NEW YORK (TheStreet) Mary T. Barra, Alan Mulally -- and for that matter, every other carmaker CEO -- better do like I did and talk smart cars with Rick Case.
"No matter what happens with smart cars, or in-car navigation, or intelligent driving systems or whatever whiz-bang gadgetry gets plugged into a vehicles, the question will always be, 'What the heck happens to my iPhone?'" said the chief executive for Nite Ize, the Boulder, Colo., product design and peripheral company.
Case was making the, uh, case for the indispensability of smartphones and mobile devices in vehicles while giving me a fascinating, hands-on tour of his latest generation of in-car accessories. His Nite Ize gadgets really do make it remarkably easy to safely and legally retrofit most any iPhone, Android or other portable device into any car or truck.
Be warned. It's easy to dismiss Case's low-cost Steelie Car Mount Kit ($35) as just another cheap aftermarket smart-device gizmo. But after testing this thing for a month or two, this kit -- along with dozens of other aftermarket device mounts -- absolutely enables near frictionless retrofitting of powerful mobile device navigation, entertainment and social media into any vehicle. In fact, these mounts are so low-cost and innovative that they often outperform(!) pricey smart car systems installed by carmakers.
"We make a lot of accessories for a lot of primary products. And what you learn is, if it is not accessibly convenient, I don't care what you paid for that product -- what you bought is not that useful to you," he said. "What I realized when we got into this product was the car is just another place where a consumer is trying to solve the problem of conveniently accessing a product -- that the product's a smartphone is almost beside the point."
The un-after-car market
What's sobering for smart- and connected-car investors is that, even though Case sells aggressively into cars, he's not actually in the automotive industry. This entrepreneur started his firm way back in 1989 as mostly an outdoor product company, going door to door selling flashlight headbands to area specialty retailers.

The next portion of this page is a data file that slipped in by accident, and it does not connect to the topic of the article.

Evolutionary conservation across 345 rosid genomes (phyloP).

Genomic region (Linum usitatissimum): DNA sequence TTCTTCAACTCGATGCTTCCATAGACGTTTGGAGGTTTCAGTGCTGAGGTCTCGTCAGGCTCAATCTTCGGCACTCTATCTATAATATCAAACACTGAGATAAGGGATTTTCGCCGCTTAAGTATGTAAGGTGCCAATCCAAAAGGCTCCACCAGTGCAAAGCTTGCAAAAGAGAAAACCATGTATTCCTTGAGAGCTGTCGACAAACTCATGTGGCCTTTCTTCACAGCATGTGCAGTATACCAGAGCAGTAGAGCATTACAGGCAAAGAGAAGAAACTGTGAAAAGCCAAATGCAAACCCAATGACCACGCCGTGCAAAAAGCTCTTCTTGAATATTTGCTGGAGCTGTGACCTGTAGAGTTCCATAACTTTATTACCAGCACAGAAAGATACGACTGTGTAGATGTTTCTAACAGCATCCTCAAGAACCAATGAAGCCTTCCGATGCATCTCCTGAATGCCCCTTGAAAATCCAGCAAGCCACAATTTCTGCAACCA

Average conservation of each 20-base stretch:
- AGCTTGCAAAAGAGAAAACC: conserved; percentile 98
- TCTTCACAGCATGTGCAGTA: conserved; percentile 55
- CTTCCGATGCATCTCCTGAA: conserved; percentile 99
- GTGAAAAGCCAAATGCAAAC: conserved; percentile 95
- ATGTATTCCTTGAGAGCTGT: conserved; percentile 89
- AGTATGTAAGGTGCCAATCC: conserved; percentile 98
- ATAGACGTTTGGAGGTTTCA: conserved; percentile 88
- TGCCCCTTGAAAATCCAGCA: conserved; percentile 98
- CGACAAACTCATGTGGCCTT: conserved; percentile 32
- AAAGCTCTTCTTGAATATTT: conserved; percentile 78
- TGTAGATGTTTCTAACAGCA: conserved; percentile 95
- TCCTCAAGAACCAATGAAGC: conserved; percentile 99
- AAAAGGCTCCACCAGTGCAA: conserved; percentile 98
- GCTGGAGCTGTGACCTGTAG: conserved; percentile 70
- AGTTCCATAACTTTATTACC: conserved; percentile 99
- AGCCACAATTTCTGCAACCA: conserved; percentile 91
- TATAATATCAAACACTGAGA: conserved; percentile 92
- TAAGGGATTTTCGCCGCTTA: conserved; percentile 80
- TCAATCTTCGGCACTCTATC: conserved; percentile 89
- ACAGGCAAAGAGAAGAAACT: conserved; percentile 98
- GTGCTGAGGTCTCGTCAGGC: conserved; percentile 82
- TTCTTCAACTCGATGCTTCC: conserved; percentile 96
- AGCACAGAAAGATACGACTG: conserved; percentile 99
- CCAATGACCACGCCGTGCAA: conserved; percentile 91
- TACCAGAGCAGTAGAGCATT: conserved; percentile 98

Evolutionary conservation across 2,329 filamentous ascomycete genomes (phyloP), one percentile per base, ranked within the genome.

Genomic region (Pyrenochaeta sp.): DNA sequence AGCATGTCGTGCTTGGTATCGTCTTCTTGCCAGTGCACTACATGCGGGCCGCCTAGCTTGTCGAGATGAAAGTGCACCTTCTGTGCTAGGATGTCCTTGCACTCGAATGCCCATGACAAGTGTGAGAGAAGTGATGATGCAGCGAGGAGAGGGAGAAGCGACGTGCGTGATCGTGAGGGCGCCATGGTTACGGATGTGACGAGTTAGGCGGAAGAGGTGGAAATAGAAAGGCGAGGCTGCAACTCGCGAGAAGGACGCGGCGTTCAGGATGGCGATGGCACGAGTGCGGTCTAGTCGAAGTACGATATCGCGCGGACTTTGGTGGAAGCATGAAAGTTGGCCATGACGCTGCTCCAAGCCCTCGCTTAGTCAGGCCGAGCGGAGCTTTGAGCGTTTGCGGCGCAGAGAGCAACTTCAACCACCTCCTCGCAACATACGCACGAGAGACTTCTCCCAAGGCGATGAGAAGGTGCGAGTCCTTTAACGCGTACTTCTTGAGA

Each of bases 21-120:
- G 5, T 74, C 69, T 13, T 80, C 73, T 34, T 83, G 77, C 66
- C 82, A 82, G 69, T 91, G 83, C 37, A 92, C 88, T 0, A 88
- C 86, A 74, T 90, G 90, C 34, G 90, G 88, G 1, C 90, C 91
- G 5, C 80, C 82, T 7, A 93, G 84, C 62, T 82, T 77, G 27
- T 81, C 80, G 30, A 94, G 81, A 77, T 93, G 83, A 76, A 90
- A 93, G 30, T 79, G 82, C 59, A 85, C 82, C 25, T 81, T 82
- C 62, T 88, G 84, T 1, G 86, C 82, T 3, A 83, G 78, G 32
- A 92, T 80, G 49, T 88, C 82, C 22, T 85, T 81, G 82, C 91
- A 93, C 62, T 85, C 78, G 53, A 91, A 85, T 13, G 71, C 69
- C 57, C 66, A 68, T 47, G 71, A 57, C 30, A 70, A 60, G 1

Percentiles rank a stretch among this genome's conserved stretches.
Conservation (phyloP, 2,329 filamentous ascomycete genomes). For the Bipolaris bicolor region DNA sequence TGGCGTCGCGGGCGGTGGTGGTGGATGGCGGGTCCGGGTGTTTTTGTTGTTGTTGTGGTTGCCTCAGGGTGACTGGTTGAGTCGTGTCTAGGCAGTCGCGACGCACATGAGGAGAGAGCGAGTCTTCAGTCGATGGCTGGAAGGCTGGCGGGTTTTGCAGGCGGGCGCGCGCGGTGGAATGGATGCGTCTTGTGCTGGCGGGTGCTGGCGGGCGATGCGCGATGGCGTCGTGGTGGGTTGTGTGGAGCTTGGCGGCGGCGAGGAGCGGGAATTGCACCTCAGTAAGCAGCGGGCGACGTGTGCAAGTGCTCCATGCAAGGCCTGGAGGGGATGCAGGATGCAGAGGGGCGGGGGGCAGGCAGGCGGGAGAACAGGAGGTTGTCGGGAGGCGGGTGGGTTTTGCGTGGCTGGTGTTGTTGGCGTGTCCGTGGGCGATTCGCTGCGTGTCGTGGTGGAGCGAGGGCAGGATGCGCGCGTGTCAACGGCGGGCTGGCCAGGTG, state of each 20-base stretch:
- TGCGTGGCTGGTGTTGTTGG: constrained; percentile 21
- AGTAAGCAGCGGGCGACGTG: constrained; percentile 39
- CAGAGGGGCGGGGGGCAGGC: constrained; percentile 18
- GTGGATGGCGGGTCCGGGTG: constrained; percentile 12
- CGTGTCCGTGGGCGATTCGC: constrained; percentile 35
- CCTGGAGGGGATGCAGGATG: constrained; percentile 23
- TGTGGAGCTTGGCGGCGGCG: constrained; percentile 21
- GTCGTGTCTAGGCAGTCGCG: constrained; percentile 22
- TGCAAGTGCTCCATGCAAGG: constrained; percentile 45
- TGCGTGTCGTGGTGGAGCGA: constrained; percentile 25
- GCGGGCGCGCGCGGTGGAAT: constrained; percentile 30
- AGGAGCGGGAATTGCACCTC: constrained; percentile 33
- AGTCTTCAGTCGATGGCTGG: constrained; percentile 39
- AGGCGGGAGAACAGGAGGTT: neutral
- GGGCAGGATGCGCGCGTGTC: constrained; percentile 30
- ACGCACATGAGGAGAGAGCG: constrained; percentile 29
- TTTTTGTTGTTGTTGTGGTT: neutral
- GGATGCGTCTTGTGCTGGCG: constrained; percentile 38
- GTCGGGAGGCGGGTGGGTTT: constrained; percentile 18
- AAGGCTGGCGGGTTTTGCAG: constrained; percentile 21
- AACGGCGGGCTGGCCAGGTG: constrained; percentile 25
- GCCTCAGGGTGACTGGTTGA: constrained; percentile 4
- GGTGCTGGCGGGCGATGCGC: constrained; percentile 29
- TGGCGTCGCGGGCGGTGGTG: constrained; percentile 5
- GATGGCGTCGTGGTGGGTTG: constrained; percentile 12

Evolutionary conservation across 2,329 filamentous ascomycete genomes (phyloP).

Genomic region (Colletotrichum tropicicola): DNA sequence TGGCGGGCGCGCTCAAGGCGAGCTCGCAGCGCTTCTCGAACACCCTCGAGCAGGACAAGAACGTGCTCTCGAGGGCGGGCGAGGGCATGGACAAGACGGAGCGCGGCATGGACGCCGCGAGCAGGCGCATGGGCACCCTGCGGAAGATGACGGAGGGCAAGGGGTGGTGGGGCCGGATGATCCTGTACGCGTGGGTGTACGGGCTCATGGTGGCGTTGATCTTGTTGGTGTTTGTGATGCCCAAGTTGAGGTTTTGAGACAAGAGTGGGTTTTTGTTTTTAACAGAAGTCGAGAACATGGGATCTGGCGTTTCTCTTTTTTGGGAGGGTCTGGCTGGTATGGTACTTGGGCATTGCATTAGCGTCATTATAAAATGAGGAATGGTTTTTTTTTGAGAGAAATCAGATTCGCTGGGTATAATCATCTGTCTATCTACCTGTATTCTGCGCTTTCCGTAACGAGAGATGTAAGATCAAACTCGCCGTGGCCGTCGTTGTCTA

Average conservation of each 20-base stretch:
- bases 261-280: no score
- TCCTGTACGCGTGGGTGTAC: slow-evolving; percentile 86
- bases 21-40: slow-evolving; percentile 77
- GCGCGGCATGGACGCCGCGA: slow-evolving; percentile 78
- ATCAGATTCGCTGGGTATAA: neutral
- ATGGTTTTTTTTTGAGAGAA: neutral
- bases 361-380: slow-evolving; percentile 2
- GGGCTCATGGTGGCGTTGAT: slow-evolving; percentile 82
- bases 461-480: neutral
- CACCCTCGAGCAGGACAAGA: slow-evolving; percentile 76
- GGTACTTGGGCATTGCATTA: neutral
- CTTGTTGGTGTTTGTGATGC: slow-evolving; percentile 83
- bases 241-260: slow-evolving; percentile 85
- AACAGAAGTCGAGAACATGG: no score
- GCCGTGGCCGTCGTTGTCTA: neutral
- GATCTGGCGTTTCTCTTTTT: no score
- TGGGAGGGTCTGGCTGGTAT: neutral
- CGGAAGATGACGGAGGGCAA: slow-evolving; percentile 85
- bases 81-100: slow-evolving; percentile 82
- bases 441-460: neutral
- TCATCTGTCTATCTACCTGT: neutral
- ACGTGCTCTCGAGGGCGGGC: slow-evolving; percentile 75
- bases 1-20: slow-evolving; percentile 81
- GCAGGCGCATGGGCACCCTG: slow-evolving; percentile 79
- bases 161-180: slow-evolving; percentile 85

His line exploded over the years to include more than 500 products including flashlights, cable ties and other product-enhancement gadgets, and viewed in that context the Steelie is really nothing more than a clever extension of this product-enabling ethic. It uses a magnetic socket stuck to the back of a phone that slots into a dashboard mount.
And it makes it devilishly easy to control most any mobile device in most any vehicle.
Once I started using this tool, Case's larger point became powerfully clear: Low-cost mounts blur the line between in-car technology and general consumer electronics. "I love getting into my truck and seeing all those systems," he said. "I am a major gadget head." But Case points out that these in-car nav, entertainment and vehicle management apps often demand users learn how to manage complex software that differs from the smartphone experience they already know
"I believe the point is to have something that works throughout the customer's day," he said. "The iron rule is the customer really, really, really does not want to learn anything new."
And almost no research is required to learn that Nite Ize is not the only mount maker betting that in-car intelligence is better served by generic portable devices retrofits. For just $20, the Koomus Dashboard K2 mounts on any car -- and, at least to my eye, can do so in a safer position for the driver compared with pricey in-car navigation systems. I also like how the Kenu Airframe, at $25, mounts to any heating vent in a car dashboard, offering the terrific option of putting a portable device on the left side of the steering column, near the driver's door, as opposed to right side, in the already overcrowded central console.
Smartphone makers aim at smart car
As Lauren Fix, an independent car systems analyst in Lancaster, N.Y., explained, there is a growing tension between car manufacturer-installed connected auto systems and the mobile tools coming from major mobile makers such as Apple, Samsung and Motorola.
"The pace of development of in-car based apps that work well in a properly mounted cellphone is growing," she said. "Though I still see most drivers preferring true in-car systems, the race is most definitely on -- and smart-car makers are going to have to compete with smartphone makers."
Sure enough. though General Motors has bet heavily on a iPhone-Siri integration with its new Chevy Equinox crossover, Apple recently announced a CarPlay in-car app that works seamlessly on the iPhone -- and makes much of the current GM/Siri product obsolete. And Google recently upgraded its Maps software to make it more auto friendly, again essentially competing with in-car navigation systems pre-installed by carmakers
Investors better get right with the fact that carmakers no longer compete with each other to bring smartness to the American road. They now compete with large and aggressive consumer electronics companies, many of whom operate at much thinner margins.
"The car is just another environment that users find themselves in," Case said. "It's cool, there are a lot unique challenges about the car. But there is nothing fundamentally different about it from clothing or bikes. Or your desktop. It's just part of that continuum of moving around."